My writing has been influenced as much by film as it has been by literature. One of my favorite past times, in fact, is to watch a suspense or thriller and try to guess who perpetrated the crime. I’m usually good at fingering the right person, but I hate to be right. There’s nothing better than to not see it coming. Sitting on the edge of my seat with one expectation and getting blown away by the truth is half the fun. Two movies that immediately come to mind are, High Crimes, and Presumed Innocent. Both films successfully divert the viewer’s attention from the killer. In both cases, the charges against the defendant are dismissed, and just when I thought the cases were solved and nothing else could possibly happen—it did.

In chapter one of my novel, a shot is fired and the first of several victims is killed. In chapter 10, Homicide is called to investigate a cold case. Workers find the skeletal remains of an infant entombed in a wall of an apartment building marked for demolition. Two murders, no connection, and still no motive or suspect. The killer’s only advantage in this case is time. The Baby Doe murder was committed years before DNA was admissible in a court of law. It was an era when all a killer had to do was to lurk in the shadows, watch his back for a while, and if need be, pay someone off to keep quiet.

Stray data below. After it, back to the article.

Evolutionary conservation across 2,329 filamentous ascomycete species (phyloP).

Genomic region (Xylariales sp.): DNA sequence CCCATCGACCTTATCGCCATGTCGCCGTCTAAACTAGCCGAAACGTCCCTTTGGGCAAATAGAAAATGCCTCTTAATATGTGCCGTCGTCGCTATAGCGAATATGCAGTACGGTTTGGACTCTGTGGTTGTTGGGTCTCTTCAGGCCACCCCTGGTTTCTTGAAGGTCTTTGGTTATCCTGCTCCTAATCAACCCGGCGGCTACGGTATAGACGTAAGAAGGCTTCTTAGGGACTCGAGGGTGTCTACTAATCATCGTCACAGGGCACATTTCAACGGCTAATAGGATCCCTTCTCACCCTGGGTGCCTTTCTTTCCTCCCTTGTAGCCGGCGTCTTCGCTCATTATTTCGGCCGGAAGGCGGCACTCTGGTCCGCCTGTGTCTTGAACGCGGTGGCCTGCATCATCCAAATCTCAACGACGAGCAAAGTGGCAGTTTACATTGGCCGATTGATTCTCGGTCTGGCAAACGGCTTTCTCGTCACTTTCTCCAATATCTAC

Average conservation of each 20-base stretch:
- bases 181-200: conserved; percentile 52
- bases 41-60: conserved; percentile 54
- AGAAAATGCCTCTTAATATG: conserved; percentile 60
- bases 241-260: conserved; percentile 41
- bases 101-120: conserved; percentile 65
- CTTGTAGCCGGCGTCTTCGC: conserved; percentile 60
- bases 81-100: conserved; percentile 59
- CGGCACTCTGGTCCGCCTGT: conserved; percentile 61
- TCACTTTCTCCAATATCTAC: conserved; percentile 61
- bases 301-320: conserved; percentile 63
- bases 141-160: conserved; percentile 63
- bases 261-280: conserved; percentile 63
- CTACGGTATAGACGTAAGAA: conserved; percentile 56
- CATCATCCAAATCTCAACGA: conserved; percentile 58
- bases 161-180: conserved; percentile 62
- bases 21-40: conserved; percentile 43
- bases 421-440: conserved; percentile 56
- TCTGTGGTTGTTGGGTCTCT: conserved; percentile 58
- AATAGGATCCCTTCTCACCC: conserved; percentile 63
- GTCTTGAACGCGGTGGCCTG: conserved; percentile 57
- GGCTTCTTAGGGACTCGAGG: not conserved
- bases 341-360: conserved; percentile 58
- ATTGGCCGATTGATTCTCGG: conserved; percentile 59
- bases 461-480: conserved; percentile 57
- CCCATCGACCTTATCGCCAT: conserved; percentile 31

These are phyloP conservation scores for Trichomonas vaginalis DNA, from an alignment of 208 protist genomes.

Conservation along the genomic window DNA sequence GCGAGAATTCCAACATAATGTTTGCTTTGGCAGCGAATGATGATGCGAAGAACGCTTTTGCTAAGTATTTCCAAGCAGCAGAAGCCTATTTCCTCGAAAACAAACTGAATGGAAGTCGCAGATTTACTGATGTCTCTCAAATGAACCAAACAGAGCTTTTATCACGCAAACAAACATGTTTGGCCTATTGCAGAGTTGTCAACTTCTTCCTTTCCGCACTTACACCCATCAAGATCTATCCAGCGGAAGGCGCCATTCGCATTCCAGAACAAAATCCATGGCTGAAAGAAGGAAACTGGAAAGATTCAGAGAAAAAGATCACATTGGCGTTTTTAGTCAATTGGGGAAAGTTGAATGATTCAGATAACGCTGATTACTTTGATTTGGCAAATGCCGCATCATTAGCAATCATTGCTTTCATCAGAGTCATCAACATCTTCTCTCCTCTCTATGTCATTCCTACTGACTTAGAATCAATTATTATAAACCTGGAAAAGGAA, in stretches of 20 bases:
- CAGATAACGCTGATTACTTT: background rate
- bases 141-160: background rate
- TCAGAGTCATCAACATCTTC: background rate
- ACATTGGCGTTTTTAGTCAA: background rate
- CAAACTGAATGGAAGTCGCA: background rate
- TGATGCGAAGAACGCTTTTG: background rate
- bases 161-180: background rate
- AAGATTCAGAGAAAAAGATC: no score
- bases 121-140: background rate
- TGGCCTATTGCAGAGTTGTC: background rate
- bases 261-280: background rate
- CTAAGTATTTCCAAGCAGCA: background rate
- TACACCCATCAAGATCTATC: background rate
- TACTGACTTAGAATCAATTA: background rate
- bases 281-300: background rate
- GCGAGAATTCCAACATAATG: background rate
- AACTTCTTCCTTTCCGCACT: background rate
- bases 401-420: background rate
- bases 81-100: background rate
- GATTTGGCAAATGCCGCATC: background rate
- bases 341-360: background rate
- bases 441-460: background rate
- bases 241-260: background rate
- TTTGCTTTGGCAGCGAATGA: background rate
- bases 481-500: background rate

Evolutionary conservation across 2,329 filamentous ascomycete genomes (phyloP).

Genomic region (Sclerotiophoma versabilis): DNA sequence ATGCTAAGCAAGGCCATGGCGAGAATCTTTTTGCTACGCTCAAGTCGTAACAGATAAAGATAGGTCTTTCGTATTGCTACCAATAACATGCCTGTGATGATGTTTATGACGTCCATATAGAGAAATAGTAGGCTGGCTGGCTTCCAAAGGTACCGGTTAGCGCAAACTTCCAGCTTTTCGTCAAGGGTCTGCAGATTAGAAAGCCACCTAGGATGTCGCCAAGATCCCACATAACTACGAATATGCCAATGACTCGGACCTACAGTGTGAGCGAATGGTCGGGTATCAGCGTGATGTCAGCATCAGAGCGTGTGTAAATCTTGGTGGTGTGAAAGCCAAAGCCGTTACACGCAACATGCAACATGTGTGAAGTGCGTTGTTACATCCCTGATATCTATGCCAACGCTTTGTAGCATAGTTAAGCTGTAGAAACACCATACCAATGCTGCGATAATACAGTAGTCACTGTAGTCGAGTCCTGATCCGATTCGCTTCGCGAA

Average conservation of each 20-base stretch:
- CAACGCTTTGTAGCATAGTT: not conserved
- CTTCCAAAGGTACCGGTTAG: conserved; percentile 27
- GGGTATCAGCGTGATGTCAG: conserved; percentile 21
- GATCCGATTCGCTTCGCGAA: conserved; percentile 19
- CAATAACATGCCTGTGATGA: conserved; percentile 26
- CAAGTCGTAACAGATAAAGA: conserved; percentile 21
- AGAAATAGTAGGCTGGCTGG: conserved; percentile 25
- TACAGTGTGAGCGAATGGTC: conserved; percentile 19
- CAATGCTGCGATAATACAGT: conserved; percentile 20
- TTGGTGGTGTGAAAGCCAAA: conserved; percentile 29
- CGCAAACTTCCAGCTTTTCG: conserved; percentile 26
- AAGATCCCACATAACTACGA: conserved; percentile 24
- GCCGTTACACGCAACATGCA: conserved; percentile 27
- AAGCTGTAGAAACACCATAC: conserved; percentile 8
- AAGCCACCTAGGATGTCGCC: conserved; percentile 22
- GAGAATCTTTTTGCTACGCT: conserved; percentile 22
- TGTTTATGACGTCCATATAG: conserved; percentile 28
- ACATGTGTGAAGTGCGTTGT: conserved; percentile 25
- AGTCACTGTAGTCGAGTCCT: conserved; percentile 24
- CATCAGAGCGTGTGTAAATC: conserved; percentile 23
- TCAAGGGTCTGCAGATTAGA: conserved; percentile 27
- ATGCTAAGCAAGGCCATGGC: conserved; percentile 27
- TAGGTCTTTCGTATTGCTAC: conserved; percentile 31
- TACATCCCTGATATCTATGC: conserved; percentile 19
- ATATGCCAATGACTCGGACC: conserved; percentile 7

The investigation heats up when Homicide Detective Sam Harper discovers a connection between the suspects in the Baby Doe case and his late partner’s murder. Evidence thrusts him ahead to unveil a host of crimes and a multitude of suspects. This modern day detective and his team of forensic scientists know all they need is that single hair, a sample of semen, or a trace of saliva to pin-point the guilty.

With the criminals safely behind bars, the cases appear to be solved until Harper’s attention is drawn to an otherwise ordinary event in the killer’s life. It’s an unlikely slip but to the trained eye it is as damning as a bloody fingerprint. A key turns, the lock flips open, and the truth flashes across Harper’s mind with the force of rippling white lightning. He discovers the trigger, what began the throng of crimes, each intended to conceal another. Yes, the killer committed the perfect crime and for nearly two decades his house of cards stood erect until a seasoned eye and DNA fingerprinting revealed far more than the killer’s identity.